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Author Notes: It has been a particularly good year for blackberries. I’ve put them in everything from pies to tarts to galettes to salads, so it was only a matter of time before they ended up in my gin. I made a few versions on my own and they weren’t quite right. I convinced my brother to help me develop a recipe. This is what we came up with. And don’t worry if the blackberries are a bit tart -- shocking them in hot sugar will perk them right on up. —Phyllis Grant
For the Blackberry Jam:
- Place 2 tablespoons of sugar in the bottom of a heavy-bottomed saucepan. Add a splash of water. Swirl it around on medium heat until all the sugar is moist. Cook until the sugar just starts to caramelize (you’ll see a bit of caramel color and smell a hint of burning sugar).
- Take off the heat and carefully pour in 1 cup of blackberries. Stir. The mixture will seize up. Don’t panic. Put back on medium heat and keep stirring for about 3 minutes. It’s ready when the berries have released their juices and it looks like jam.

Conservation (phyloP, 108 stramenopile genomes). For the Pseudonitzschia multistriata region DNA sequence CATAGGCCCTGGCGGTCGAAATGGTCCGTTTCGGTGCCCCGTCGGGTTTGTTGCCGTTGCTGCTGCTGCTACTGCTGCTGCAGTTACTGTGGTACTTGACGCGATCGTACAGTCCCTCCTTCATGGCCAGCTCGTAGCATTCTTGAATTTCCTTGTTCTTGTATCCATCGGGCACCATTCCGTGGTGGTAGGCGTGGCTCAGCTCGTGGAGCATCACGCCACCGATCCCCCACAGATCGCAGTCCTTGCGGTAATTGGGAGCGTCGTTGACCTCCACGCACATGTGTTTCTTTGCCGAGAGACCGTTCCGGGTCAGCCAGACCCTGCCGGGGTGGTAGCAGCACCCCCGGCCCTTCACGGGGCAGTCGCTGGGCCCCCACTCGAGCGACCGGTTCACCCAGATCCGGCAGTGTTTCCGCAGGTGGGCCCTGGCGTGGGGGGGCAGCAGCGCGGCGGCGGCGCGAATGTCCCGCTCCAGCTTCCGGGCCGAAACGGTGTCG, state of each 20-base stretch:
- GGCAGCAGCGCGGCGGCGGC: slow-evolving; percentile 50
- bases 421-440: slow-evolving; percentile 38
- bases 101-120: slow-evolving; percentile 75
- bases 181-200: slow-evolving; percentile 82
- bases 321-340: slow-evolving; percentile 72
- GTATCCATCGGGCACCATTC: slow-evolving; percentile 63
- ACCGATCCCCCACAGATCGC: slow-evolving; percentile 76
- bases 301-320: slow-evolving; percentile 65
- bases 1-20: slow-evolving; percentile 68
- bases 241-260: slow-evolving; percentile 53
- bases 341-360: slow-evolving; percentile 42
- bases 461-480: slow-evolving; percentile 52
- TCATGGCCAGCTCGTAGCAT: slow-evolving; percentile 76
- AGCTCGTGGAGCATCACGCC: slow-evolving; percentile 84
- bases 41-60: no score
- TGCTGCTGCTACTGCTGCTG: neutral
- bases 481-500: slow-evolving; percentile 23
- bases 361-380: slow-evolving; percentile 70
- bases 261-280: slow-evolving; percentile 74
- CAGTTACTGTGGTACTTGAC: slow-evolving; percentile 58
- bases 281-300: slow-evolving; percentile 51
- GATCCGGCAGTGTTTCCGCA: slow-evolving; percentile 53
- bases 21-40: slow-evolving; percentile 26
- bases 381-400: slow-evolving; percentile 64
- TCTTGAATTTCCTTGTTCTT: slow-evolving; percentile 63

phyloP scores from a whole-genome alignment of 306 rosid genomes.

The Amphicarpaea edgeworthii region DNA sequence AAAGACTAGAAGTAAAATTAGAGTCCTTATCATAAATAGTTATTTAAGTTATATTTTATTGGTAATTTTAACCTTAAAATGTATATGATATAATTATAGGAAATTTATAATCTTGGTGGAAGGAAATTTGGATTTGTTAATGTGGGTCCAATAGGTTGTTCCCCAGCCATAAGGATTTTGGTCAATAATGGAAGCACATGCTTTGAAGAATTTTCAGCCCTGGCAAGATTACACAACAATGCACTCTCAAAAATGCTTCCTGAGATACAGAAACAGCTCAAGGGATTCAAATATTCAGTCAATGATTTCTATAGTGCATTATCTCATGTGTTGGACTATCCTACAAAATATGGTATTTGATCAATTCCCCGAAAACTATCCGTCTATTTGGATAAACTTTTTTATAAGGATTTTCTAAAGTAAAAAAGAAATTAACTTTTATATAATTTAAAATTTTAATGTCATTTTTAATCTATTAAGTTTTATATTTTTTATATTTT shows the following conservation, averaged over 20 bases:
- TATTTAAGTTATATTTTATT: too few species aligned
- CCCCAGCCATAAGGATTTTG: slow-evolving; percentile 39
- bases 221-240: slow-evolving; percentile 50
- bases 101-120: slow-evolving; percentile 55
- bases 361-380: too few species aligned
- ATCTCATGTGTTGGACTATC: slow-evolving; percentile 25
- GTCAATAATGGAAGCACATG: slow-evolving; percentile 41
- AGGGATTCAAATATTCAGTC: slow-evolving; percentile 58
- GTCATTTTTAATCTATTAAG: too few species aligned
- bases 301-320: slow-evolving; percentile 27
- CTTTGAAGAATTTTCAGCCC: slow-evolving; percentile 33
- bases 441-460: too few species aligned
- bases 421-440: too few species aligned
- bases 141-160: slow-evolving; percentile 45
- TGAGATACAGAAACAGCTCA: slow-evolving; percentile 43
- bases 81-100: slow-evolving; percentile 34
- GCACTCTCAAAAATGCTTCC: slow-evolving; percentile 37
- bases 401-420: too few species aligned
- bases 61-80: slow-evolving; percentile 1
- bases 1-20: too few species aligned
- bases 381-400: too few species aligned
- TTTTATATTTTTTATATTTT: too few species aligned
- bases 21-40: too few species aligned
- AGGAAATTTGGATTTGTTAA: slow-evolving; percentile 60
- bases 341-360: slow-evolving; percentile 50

- Cool. Pass through a fine strainer. Use the jam in your blackberry martini or have it on toast (it will keep for a few days in the fridge).
For the Blackberry Martini:
ounces gin (use a gin that's not perfumey or intense, like Beefeater or Tanqueray)
ounce Grand Marnier (or 1/2 ounce if you want a sweeter drink)
teaspoons fresh lime juice
tablespoon blackberry jam (or a bit less if you want a tarter drink)
- Chill a martini glass. Place a large handful of ice in a cocktail shaker or a large glass. Add the gin, Grand Marnier, lime juice, and blackberry jam. Stir vigorously with a cocktail spoon (or shake away if that’s your thing).
- Strain into the chilled glass. Add 3 blackberries. Rub a bruised basil leaf along the rim of the glass. Float leaf on top. Drink.
- This recipe is a Community Pick!